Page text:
I think you took some secondary elements of the work and made them primary. This was not an ode to pluralism. It was an ode to true and vibrant Christianity - the kind of Christianity which holds its truths high without holding others low. That is a fine balance but that is precisely what Christ himself achieved and what Christians must aim for. Christ loved all but was obviously willing to confront and even attack those who held themselves against him or what he stood for - like the stalls at the temple, some things must be overturned.

    Thus, there will of course be exclusive undertones within. My point is not to claim that every person must be "straight up accepted" but that they must be "straight up loved." Those are two different claims.

    I agree that people will always find the Church's stance on sexuality offensive. And that's too bad, but it's not going to change. The Church has been wrong on some things which we can easily recall to mind - the Crusades, probably; the failure to report pedophile Priests, definately. But the Church's stance on marriage and sexuality is not one of those things the Church has been wrong about. The fact that many people hold the Church's positions to be sexualist is not surprising but not bothersome either. Especially in a world so rife with nihilists (like our dear friend Garrett) and relativists who hold that there is no truth or that truth cannot be determined, it will of course be offensive. But that really isn't the main problem that I'm presenting here. The main problem with Love Week was not that it reinforced normative romantic standards, but that it enforced standards by which EVERY ACT between a guy and a girl was to be evaluated on the basis of romance. It was, in essence, an attack on opposite-sex friendships. The result, as I tried to point out, was that everyone talked about everyone else's business...even when there was no business going on.

    As to reaching out to others, my main point in mentioning Protestants was to counteract the Catholic attitude of, as I said above, "holding them low." Of course others can and do, as you say, aim to achieve love of neighbors in the style of Christ (and I have met many who are much better at it than me and most other Christians I know). However, I wasn't speaking to them or of them as they are not required to be loving in this manner - whereas Christians are required by the very definition of who they profess to be. That's why I focus on them - it's the hypocrisy that was getting at me so bad.

    If we're going to be Christian, then let's actually be Christian!

  9. As an addendum, there clearly are pluralistic tendencies within the work. However, these pluralisms that I was speaking of remain within the truth laid out by Christ. There is more than one way to pray to God, but praying is good. I am open to almost any way you want to pray; I am not open to not praying. That is how the pluralism within the work should be understood. The people who say that reciting the "Bless us Oh Lord" prayer before meals is the ONLY way to begin meals are wrong. But that doesn't mean we shouldn't pray before meals.

    Hopefully those examples helped.

  10. Monty, I appreciate the shout out, but as evidenced by my repeated posts on your blog, I'm a sorry excuse for a nihilist. I do take issue to the fact that you see the world as "rife" with relativism like its a plague or something. Isn't it more noble, more human even to question who we are and where we're going than to force your behavior and thoughts into a set of artificial binaries? Next time you're in an elevator, face the back of the car instead of looking up and the numbers w/ everybody else. You'll find that people are never more offended than when someone doesn't fall in to their proper place. Nobody asks why we do it, nobody seems to care either. Essentialism keeps that ball rolling along 'just because'. There can never be love under a regime that "says love. or else."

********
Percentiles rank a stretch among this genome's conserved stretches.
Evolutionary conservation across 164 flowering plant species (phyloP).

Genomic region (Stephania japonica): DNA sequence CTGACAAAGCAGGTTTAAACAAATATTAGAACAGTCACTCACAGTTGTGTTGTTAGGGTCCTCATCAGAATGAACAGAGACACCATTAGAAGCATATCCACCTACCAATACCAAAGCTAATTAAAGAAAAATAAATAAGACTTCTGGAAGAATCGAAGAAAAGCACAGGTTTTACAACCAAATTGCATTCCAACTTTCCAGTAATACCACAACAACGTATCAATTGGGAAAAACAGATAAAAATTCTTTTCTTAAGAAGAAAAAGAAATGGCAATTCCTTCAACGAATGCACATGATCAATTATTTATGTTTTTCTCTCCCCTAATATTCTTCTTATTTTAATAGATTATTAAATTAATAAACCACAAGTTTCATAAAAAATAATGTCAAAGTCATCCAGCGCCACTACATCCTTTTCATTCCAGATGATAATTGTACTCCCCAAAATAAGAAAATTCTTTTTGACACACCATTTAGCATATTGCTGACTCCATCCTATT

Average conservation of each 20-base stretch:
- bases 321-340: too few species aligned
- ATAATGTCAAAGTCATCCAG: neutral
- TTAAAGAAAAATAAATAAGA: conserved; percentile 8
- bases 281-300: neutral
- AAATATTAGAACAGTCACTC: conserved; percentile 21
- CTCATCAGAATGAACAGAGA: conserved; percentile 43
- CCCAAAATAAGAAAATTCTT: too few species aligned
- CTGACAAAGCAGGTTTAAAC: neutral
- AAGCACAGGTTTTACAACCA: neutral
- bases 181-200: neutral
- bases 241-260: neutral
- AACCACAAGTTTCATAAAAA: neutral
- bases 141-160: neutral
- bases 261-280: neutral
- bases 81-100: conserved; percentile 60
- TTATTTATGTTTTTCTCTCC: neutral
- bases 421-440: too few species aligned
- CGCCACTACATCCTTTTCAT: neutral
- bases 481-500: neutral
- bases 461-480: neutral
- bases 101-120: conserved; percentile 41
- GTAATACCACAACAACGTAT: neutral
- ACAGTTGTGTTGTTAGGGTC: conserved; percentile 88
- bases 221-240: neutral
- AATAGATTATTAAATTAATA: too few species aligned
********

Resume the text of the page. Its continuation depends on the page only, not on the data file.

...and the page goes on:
Questioning who we are and where we are going is the best thing anyone can do. It's a cop-out to say "Everyone is right!" That's not questioning. That's just lazyness. There is one truth, even if that one truth is that there is no truth. However, "all is truth" can carry no water whatsoever, nor can it be respected by any real "questioner" of our society.

  12. It's true, Garrett, you are a sorry excuse for a nihilist. But since that is your proclaimed ideal I will forgive you your failings and assume you are trying your best.

    OF COURSE it's more noble to find our who we are and where we're going than to fall in line...but that's not what relativisists do, fool!!! They say, in essence, "Screw that, no one can figure out ANYTHING!" Which (to continue the original language) is bullshit. Somehow you have decided that no one who has asked themselves these most important questions could end up...facing the front of the elevator by choice!

    And yes, I see relativism as a plague. It's much more annoying than nihilism. Relativism is almost never as entertaining as nihilism is.

    Finally, the reality of what happens in hell is heatedly debated amongst Catholics, but one thing that has been held standard for a very long time (and which was popularized by Dante) was that failure to love will only result in you living out eternity exactly as you live it now. Which is not so much of a "Love, or else" as it is a "Choose your destiny wisely."

  13. Daniel, this is hands-down my favorite post so far. Glad that you found your poem and that it finally made its world debut!

  14. Nice Monty. And I agree. Nihilism is far more entertaining then Relativism. That is the best thing I think you have ever written. Please expand that into an entire entry. Feel free to reference Hitchhiker's guide to the galexy and nitche for support.